Karl von Harrach (1570 – 16 May 1628) was a Holy Roman nobleman, statesman and diplomat. Over the course of his career he became involved in the internal power struggle over the Holy Roman crown. In 1627, he received the Spanish version of the Order of the Golden Fleece.
Harrach was born in 1570: he was the second child of Leonhard IV Graf von Harrach and Maria Jacobea Gräfin Hohenzollern. In 1590, he bore the flag of Charles II at his funeral. He served as the chamberlain of Archduke Ernest of Austria. On 11 August 1595, he was appointed by emperor Rudolf II to the Lower Austrian Regimentsrathe. At the time of an internal power struggle between Rudolf and his brothers, he used his position in the Imperial Court to supply Ferdinand II (who resided in Graz) with vital information about the other pretenders to the Imperial crown. In 1601, he was appointed to the position of Imperial chamberlain. In 1608, he played an instrumental role in Matthias's seizure of the titles of Archduke of Austria, King of Croatia and King of Hungary. From 1614 until 1617, he served as an imperial ambassador in various states within the empire. On 26 September 1617, he became the cosignatory of the Treaty of Madrid (1617) along with Venetian ambassadors Giustiniani and Contarini, the treaty officially ended the Uskok War between the two states. In 1620, he was sent as an Imperial envoy to the court of Maximilian I, Elector of Bavaria. He then became a member of emperor Ferdinand's Geheimrat (Privy Council), he joined the "Spanish faction" of the council centered around Hans Ulrich von Eggenberg.
In January 1625, his castle Schloss Pruggin Bruck an der Leitha was exempt from provincial taxation. On 25 August, he was granted the right to establish a private mint which he operated together with House of Liechtenstein. In 1627, Philip IV of Spain awarded him the Order of the Golden Fleece. On 16 May 1628, Harrach died in Prague, his body was subsequently transported to the Harrach family mausoleum located in the Augustinian Church, Vienna.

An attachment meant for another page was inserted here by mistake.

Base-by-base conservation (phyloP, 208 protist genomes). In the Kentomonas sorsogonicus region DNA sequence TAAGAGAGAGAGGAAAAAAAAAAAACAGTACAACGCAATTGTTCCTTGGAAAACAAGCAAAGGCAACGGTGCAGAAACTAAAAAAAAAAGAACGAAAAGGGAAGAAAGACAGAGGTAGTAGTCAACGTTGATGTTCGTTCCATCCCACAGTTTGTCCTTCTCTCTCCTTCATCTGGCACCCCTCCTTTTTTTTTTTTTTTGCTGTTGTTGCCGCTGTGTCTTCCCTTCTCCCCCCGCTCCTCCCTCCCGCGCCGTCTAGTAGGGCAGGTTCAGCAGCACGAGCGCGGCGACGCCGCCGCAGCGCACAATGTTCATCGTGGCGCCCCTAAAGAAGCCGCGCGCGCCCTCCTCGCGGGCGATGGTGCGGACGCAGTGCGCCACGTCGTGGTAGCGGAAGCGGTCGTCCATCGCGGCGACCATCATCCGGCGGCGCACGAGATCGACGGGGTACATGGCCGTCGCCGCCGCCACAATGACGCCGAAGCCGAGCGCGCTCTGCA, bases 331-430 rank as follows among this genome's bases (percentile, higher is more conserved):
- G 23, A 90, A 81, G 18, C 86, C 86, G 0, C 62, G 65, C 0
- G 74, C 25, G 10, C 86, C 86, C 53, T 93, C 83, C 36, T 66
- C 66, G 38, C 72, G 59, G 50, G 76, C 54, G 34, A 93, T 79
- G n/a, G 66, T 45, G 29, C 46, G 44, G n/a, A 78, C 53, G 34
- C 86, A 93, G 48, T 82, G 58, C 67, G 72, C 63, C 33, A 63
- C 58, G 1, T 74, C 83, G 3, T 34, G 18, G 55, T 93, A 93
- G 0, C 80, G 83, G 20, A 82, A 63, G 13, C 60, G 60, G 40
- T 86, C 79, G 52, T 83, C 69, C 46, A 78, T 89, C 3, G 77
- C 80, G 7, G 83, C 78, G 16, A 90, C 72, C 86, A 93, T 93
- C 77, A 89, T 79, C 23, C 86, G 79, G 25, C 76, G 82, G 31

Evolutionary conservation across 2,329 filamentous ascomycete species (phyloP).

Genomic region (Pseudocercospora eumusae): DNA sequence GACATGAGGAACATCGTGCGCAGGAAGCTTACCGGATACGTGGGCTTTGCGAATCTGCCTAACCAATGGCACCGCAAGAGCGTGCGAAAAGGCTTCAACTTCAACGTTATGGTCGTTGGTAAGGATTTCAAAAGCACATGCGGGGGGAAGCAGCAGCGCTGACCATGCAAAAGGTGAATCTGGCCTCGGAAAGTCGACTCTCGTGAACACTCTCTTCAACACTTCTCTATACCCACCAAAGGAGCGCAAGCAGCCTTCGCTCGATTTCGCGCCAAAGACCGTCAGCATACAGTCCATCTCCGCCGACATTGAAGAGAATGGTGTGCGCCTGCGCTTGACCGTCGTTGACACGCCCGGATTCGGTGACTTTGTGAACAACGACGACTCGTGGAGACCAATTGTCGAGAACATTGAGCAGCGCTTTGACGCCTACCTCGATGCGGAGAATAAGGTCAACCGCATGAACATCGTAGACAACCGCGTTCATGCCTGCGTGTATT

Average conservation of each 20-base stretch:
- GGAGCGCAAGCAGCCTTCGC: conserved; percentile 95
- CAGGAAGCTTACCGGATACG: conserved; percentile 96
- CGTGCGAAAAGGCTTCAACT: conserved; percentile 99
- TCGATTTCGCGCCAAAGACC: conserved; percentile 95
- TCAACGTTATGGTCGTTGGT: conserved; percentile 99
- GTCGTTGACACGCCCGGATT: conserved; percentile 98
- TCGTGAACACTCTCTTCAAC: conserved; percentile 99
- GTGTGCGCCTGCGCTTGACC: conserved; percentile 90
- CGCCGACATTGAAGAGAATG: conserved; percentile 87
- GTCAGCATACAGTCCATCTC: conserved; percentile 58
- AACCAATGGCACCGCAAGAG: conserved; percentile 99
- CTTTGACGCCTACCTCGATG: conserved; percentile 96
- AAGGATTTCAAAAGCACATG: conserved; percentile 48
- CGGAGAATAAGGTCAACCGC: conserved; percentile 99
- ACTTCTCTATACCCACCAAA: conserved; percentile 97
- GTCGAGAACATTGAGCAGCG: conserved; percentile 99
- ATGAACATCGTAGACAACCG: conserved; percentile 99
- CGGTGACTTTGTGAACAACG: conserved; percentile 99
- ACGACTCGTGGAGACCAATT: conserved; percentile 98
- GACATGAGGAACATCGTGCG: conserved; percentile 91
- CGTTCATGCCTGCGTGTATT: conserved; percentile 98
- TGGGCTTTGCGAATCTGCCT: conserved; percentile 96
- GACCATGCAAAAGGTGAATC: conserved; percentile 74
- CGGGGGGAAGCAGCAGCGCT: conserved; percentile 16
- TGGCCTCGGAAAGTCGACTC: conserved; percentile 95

His marriage to Maria Elisabeth Freiin von Schrattenbach the daughter of Eggeberg, produced 6 sons and 3 daughters. His sons Johann Karl and Max served in the Imperial army and were killed in action during the course of the Thirty Years' War, dying unmarried. Ernst Adalbert (born 1598) became the Archbishop of Prague, heading the recatholicization in Bohemia. Franz Albrecht served as a diplomat, his marriage to Anna Magdalena Freiin von Jörgen produced no children. Leonhard and Otto Friedrich were the founders of two lines of succession. His eldest daughter was married to count Max von Waldstein cousin of Albrecht Wallenstein. His two younger daughters Elisabeth and Maximiliana were married to Imperial Generalissimo Albrecht von Wallenstein and his comrade Adam Erdmann Trčka von Líparespectively. Harrach's death and Eggeberg's resignation negatively influenced Wallenstein's popularity within the Imperial court, facilitating an internal purge orchestrated by Wallenstein's opponents. Wallenstein and Trčka were both murdered during the purge's culmination the Eger Bloodbath.